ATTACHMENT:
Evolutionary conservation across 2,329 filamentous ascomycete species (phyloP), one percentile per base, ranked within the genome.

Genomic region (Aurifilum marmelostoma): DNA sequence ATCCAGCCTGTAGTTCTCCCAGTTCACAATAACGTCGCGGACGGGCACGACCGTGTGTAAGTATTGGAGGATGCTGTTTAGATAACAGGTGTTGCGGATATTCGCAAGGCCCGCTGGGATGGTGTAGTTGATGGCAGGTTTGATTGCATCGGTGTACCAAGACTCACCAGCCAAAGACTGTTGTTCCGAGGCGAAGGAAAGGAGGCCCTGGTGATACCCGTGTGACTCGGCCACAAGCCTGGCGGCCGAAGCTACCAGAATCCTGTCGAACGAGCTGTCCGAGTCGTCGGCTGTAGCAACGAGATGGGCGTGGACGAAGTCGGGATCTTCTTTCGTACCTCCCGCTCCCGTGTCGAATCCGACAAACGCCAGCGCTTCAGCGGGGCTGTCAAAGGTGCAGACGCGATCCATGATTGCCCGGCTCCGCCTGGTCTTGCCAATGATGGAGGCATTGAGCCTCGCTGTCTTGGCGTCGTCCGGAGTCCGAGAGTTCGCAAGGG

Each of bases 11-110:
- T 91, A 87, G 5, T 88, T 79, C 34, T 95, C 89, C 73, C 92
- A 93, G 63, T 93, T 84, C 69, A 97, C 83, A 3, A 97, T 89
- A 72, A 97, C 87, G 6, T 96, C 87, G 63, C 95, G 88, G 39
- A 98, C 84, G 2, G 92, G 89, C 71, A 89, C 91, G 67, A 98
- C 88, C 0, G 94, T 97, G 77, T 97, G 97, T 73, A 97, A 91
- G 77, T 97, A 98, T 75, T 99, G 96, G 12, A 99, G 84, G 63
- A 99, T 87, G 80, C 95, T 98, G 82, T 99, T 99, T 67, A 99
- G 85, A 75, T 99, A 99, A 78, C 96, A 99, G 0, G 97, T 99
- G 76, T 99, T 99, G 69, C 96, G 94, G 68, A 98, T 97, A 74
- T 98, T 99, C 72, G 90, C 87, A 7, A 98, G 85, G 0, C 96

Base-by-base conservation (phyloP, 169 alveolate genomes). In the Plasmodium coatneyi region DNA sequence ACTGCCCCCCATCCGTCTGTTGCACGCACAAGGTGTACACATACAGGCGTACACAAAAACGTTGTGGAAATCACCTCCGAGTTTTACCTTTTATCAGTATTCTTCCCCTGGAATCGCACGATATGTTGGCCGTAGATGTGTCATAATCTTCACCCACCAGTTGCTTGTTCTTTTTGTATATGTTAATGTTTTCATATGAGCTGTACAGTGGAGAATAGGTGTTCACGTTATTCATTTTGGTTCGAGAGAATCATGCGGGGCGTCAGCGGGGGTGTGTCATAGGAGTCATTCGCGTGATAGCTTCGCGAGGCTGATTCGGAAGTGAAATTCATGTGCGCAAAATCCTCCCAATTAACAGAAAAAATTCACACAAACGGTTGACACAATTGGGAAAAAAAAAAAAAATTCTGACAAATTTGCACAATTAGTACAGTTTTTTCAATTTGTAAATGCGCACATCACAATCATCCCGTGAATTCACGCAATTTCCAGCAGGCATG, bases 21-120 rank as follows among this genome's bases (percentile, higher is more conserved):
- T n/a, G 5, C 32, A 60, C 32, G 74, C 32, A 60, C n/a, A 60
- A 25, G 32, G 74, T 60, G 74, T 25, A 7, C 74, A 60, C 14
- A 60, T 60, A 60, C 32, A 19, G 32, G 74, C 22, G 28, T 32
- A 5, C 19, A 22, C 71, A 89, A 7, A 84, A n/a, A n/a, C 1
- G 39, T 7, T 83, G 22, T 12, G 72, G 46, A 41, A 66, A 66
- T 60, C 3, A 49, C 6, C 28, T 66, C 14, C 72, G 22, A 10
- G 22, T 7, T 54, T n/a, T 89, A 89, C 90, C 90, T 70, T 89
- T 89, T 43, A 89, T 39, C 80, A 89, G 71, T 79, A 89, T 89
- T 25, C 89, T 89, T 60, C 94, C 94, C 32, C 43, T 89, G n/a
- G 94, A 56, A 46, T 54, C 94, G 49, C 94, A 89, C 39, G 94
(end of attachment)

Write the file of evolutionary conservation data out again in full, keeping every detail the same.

Evolutionary conservation across 2,329 filamentous ascomycete species (phyloP), one percentile per base, ranked within the genome.

Genomic region (Aurifilum marmelostoma): DNA sequence ATCCAGCCTGTAGTTCTCCCAGTTCACAATAACGTCGCGGACGGGCACGACCGTGTGTAAGTATTGGAGGATGCTGTTTAGATAACAGGTGTTGCGGATATTCGCAAGGCCCGCTGGGATGGTGTAGTTGATGGCAGGTTTGATTGCATCGGTGTACCAAGACTCACCAGCCAAAGACTGTTGTTCCGAGGCGAAGGAAAGGAGGCCCTGGTGATACCCGTGTGACTCGGCCACAAGCCTGGCGGCCGAAGCTACCAGAATCCTGTCGAACGAGCTGTCCGAGTCGTCGGCTGTAGCAACGAGATGGGCGTGGACGAAGTCGGGATCTTCTTTCGTACCTCCCGCTCCCGTGTCGAATCCGACAAACGCCAGCGCTTCAGCGGGGCTGTCAAAGGTGCAGACGCGATCCATGATTGCCCGGCTCCGCCTGGTCTTGCCAATGATGGAGGCATTGAGCCTCGCTGTCTTGGCGTCGTCCGGAGTCCGAGAGTTCGCAAGGG

Each of bases 11-110:
- T 91, A 87, G 5, T 88, T 79, C 34, T 95, C 89, C 73, C 92
- A 93, G 63, T 93, T 84, C 69, A 97, C 83, A 3, A 97, T 89
- A 72, A 97, C 87, G 6, T 96, C 87, G 63, C 95, G 88, G 39
- A 98, C 84, G 2, G 92, G 89, C 71, A 89, C 91, G 67, A 98
- C 88, C 0, G 94, T 97, G 77, T 97, G 97, T 73, A 97, A 91
- G 77, T 97, A 98, T 75, T 99, G 96, G 12, A 99, G 84, G 63
- A 99, T 87, G 80, C 95, T 98, G 82, T 99, T 99, T 67, A 99
- G 85, A 75, T 99, A 99, A 78, C 96, A 99, G 0, G 97, T 99
- G 76, T 99, T 99, G 69, C 96, G 94, G 68, A 98, T 97, A 74
- T 98, T 99, C 72, G 90, C 87, A 7, A 98, G 85, G 0, C 96

Base-by-base conservation (phyloP, 169 alveolate genomes). In the Plasmodium coatneyi region DNA sequence ACTGCCCCCCATCCGTCTGTTGCACGCACAAGGTGTACACATACAGGCGTACACAAAAACGTTGTGGAAATCACCTCCGAGTTTTACCTTTTATCAGTATTCTTCCCCTGGAATCGCACGATATGTTGGCCGTAGATGTGTCATAATCTTCACCCACCAGTTGCTTGTTCTTTTTGTATATGTTAATGTTTTCATATGAGCTGTACAGTGGAGAATAGGTGTTCACGTTATTCATTTTGGTTCGAGAGAATCATGCGGGGCGTCAGCGGGGGTGTGTCATAGGAGTCATTCGCGTGATAGCTTCGCGAGGCTGATTCGGAAGTGAAATTCATGTGCGCAAAATCCTCCCAATTAACAGAAAAAATTCACACAAACGGTTGACACAATTGGGAAAAAAAAAAAAAATTCTGACAAATTTGCACAATTAGTACAGTTTTTTCAATTTGTAAATGCGCACATCACAATCATCCCGTGAATTCACGCAATTTCCAGCAGGCATG, bases 21-120 rank as follows among this genome's bases (percentile, higher is more conserved):
- T n/a, G 5, C 32, A 60, C 32, G 74, C 32, A 60, C n/a, A 60
- A 25, G 32, G 74, T 60, G 74, T 25, A 7, C 74, A 60, C 14
- A 60, T 60, A 60, C 32, A 19, G 32, G 74, C 22, G 28, T 32
- A 5, C 19, A 22, C 71, A 89, A 7, A 84, A n/a, A n/a, C 1
- G 39, T 7, T 83, G 22, T 12, G 72, G 46, A 41, A 66, A 66
- T 60, C 3, A 49, C 6, C 28, T 66, C 14, C 72, G 22, A 10
- G 22, T 7, T 54, T n/a, T 89, A 89, C 90, C 90, T 70, T 89
- T 89, T 43, A 89, T 39, C 80, A 89, G 71, T 79, A 89, T 89
- T 25, C 89, T 89, T 60, C 94, C 94, C 32, C 43, T 89, G n/a
- G 94, A 56, A 46, T 54, C 94, G 49, C 94, A 89, C 39, G 94